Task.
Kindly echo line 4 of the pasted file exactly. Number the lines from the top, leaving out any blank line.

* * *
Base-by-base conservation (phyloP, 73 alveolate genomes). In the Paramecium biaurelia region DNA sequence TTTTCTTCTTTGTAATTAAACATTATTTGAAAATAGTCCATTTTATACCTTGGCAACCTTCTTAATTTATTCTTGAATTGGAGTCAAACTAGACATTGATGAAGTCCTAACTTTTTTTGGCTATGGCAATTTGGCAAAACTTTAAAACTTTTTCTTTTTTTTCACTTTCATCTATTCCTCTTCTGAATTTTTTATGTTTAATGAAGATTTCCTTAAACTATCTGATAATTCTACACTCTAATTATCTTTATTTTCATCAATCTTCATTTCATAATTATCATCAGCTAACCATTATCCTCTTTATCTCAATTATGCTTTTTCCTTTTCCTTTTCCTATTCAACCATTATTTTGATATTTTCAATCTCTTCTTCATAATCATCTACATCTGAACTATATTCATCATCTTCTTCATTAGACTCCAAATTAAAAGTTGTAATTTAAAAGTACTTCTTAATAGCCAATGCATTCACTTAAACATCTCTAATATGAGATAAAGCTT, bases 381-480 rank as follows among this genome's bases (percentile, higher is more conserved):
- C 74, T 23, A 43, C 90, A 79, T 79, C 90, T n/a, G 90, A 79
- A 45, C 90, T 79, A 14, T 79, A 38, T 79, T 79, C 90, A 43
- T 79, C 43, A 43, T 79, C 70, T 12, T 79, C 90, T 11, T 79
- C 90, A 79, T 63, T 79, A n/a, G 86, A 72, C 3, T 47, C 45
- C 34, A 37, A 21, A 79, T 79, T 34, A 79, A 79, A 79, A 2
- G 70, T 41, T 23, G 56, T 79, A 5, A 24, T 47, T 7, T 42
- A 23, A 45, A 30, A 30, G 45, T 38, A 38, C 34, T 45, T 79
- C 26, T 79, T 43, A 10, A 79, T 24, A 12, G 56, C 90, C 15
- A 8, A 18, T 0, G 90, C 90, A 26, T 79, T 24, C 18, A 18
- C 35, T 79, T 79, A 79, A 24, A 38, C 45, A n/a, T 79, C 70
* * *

- T 79, C 43, A 43, T 79, C 70, T 12, T 79, C 90, T 11, T 79